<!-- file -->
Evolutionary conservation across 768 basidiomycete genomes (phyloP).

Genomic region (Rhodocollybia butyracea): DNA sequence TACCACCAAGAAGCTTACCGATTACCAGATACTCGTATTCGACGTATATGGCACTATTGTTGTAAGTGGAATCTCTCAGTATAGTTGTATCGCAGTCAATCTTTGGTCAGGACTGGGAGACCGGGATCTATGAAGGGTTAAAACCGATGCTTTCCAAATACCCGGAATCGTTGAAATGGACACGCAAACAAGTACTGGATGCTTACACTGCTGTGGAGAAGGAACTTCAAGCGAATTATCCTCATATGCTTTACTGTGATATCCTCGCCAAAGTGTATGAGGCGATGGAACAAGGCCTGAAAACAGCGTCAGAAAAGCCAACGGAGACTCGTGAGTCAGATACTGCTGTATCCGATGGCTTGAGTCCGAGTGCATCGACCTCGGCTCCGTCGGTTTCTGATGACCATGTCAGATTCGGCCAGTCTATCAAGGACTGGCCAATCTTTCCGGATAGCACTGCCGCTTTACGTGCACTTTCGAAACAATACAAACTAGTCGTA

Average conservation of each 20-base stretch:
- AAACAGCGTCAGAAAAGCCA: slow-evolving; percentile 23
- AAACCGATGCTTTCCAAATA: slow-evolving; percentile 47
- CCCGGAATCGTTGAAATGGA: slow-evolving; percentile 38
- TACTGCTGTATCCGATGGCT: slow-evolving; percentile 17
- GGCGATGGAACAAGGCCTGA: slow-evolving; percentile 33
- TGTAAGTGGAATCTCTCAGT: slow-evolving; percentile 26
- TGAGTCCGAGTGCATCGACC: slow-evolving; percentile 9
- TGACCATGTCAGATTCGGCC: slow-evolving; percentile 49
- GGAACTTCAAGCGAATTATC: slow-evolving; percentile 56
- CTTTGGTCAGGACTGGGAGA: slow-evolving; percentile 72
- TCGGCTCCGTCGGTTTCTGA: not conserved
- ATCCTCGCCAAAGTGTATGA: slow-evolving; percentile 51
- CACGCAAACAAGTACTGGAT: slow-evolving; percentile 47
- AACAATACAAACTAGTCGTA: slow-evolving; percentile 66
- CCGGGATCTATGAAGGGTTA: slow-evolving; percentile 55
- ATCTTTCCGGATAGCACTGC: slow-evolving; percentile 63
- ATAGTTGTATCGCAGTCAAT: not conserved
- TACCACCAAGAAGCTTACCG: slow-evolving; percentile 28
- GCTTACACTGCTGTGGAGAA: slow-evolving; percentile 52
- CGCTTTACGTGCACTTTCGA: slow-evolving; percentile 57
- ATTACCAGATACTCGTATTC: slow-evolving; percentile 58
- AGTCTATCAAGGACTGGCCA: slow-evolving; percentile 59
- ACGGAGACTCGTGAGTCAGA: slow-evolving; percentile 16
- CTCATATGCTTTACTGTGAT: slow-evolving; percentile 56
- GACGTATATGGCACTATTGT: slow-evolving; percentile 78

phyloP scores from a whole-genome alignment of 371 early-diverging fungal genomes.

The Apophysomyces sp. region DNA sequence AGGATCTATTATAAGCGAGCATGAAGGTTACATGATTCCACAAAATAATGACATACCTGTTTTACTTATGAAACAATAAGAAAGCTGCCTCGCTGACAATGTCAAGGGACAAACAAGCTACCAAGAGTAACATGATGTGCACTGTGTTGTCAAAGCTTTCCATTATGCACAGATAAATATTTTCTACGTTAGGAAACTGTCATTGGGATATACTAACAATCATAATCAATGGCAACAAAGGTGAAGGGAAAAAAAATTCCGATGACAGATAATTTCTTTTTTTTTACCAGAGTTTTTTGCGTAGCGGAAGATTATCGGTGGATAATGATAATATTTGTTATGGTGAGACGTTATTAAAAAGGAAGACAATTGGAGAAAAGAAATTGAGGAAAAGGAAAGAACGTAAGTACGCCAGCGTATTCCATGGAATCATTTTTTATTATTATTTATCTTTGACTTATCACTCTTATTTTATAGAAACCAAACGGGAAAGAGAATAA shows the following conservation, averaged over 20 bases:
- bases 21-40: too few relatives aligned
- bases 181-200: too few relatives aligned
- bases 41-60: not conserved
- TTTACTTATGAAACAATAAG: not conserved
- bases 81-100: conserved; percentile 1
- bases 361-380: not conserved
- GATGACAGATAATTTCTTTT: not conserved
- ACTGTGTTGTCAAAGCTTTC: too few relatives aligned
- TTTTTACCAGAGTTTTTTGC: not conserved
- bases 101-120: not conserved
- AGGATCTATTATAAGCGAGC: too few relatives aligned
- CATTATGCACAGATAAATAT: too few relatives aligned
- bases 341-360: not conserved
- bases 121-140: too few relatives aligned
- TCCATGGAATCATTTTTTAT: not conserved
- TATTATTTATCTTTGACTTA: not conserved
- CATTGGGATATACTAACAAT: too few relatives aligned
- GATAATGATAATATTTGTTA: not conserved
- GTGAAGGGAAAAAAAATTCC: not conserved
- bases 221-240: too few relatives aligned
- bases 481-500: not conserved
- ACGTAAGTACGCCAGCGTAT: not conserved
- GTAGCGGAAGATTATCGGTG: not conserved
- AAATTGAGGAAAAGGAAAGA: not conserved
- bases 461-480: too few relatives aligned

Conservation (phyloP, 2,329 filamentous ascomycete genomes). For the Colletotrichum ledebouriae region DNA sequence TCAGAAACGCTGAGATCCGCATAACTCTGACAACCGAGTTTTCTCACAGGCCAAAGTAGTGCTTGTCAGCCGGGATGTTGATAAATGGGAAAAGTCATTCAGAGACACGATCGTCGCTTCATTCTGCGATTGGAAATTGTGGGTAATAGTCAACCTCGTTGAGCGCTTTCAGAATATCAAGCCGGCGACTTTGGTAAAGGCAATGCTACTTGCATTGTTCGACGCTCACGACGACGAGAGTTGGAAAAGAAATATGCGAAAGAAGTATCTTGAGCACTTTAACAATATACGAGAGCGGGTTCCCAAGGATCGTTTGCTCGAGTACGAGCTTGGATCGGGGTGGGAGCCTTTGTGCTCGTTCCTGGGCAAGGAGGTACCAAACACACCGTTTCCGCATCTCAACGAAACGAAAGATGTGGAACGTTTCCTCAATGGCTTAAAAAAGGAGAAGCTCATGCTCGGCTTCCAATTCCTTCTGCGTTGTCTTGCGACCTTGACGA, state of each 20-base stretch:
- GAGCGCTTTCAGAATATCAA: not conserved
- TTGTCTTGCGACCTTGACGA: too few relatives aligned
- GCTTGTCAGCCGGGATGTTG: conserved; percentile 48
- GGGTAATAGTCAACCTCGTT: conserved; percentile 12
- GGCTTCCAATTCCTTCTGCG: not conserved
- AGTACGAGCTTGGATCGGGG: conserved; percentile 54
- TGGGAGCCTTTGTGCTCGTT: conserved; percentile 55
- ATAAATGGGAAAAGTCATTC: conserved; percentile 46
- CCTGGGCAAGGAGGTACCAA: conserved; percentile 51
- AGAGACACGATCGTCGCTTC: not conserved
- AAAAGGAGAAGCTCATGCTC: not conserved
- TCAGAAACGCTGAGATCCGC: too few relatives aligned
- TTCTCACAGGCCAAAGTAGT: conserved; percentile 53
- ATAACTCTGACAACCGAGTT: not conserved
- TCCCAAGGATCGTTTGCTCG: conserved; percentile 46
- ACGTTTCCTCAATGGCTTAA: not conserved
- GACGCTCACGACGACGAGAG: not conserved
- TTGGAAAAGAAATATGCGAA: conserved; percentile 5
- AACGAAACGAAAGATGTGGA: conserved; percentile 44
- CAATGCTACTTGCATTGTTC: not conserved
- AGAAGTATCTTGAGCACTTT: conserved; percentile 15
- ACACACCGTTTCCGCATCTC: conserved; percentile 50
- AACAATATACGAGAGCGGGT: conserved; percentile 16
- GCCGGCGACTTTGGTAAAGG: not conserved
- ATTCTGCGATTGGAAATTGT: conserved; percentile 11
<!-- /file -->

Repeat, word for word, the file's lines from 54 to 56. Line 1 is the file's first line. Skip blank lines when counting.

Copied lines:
- AAATTGAGGAAAAGGAAAGA: not conserved
- bases 461-480: too few relatives aligned

Conservation (phyloP, 2,329 filamentous ascomycete genomes). For the Colletotrichum ledebouriae region DNA sequence TCAGAAACGCTGAGATCCGCATAACTCTGACAACCGAGTTTTCTCACAGGCCAAAGTAGTGCTTGTCAGCCGGGATGTTGATAAATGGGAAAAGTCATTCAGAGACACGATCGTCGCTTCATTCTGCGATTGGAAATTGTGGGTAATAGTCAACCTCGTTGAGCGCTTTCAGAATATCAAGCCGGCGACTTTGGTAAAGGCAATGCTACTTGCATTGTTCGACGCTCACGACGACGAGAGTTGGAAAAGAAATATGCGAAAGAAGTATCTTGAGCACTTTAACAATATACGAGAGCGGGTTCCCAAGGATCGTTTGCTCGAGTACGAGCTTGGATCGGGGTGGGAGCCTTTGTGCTCGTTCCTGGGCAAGGAGGTACCAAACACACCGTTTCCGCATCTCAACGAAACGAAAGATGTGGAACGTTTCCTCAATGGCTTAAAAAAGGAGAAGCTCATGCTCGGCTTCCAATTCCTTCTGCGTTGTCTTGCGACCTTGACGA, state of each 20-base stretch: